The Flight Safety Foundation, a global advocate for aviation safety, released a bold statement today, telling the traveling public that "It's Safe to Fly". Having completed a six-month-long analysis of the industry's response to the COVID-19 pandemic, the Foundation has concluded that the health and safety measures implemented on airplanes and in airports are succeeding in greatly reducing the risk of viral transmission.
"The latest evidence shows that aircraft and airports have very low levels of transmission," said Dr. Hassan Shahidi, President and CEO of the Foundation. "With the health and safety measures that airlines, airports and security personnel have now put in place, the risk of contracting this virus appears extraordinarily low, much lower than in other public places, Shahidi said. "Given these extraordinary measures, the traveling public should have increased confidence that it's safe to fly."
The Foundation has also called upon worldwide governments to help restore passenger confidence by, "replacing haphazard, restrictive international travel bans and blanket quarantines with better, smarter measures that are more uniform and focused on preventing spread of the virus through reliable testing," said Capt. Conor Nolan, chairman of the Foundation's Board of Governors and director of Safety and Security at Aer Lingus.
"We now have disjointed testing rules, indiscriminate bans, and confusing quarantine rules that discourage passengers from making travel plans," said Nolan. "Governments and industry need to coalesce around universally accepted testing standards to identify and prevent the spread of the virus until we get a vaccine."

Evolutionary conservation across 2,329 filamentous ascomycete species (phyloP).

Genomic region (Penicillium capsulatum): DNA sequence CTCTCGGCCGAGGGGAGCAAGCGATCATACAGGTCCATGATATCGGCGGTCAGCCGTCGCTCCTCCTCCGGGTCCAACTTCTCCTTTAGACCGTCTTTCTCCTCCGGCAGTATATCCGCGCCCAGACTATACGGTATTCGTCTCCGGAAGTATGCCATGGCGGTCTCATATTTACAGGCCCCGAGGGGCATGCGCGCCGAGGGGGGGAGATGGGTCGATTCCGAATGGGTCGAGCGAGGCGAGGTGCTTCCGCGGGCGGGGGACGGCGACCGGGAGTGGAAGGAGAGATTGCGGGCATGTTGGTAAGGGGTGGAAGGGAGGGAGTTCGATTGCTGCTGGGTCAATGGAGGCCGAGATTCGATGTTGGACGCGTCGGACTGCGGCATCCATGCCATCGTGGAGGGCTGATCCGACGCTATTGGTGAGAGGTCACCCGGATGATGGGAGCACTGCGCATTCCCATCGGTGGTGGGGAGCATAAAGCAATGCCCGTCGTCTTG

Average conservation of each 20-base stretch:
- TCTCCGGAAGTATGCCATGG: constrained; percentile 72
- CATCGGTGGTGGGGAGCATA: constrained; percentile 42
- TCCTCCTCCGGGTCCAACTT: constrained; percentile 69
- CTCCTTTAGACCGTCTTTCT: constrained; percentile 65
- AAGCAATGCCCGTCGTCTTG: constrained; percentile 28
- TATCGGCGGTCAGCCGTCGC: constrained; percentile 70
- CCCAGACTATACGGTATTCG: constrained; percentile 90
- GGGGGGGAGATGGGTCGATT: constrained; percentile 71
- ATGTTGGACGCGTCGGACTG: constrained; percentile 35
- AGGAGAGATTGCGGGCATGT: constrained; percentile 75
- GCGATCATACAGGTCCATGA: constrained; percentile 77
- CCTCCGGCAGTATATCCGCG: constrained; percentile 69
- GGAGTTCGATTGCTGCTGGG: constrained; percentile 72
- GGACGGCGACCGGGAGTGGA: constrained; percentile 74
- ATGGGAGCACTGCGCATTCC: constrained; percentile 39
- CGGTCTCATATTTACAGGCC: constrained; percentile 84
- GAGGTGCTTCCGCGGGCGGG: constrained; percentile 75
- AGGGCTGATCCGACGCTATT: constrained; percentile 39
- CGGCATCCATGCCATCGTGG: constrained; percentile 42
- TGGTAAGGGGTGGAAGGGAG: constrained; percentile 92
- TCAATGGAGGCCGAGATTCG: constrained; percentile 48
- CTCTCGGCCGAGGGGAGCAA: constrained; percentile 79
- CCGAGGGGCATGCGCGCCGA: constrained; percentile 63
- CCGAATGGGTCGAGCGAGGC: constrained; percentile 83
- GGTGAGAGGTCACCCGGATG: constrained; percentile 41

Other industry organizations have issued similar appeals to establish unified testing and entry requirements in the interest of restarting international travel, which would help keep airlines and their workforces afloat.
The Foundation reached its conclusion on the safety of flying amid the industry's current COVID-19 precautions by analyzing data from leading public health authorities, industry players and its own expert medical consultants. It attributes its findings of the low incidence of viral transmission in international air travel to the various enhanced cleaning and sanitization measures employed in airports and on board aircraft, as well as vigilance in enforcing mask-wearing and social distancing requirements.
Among the sweeping changes that have been widely adopted are:
-Enhanced cleaning and disinfection procedures, improved sanitization technologies
-New socially-distant boarding and deplaning protocols
-Enhanced training and virus-testing for employees
-Personal protective equipment requirements
-Contactless check-in and other touchless processes implemented at every stage of the passenger experience
-International airport health accreditation programs
The Foundation also credited cabin design features with helping to protect passengers from the spread of airborne particulates, such as the frequent exchange of cabin air with outside air and advanced high-efficiency particulate air (HEPA) filtering systems used in most modern airplanes.
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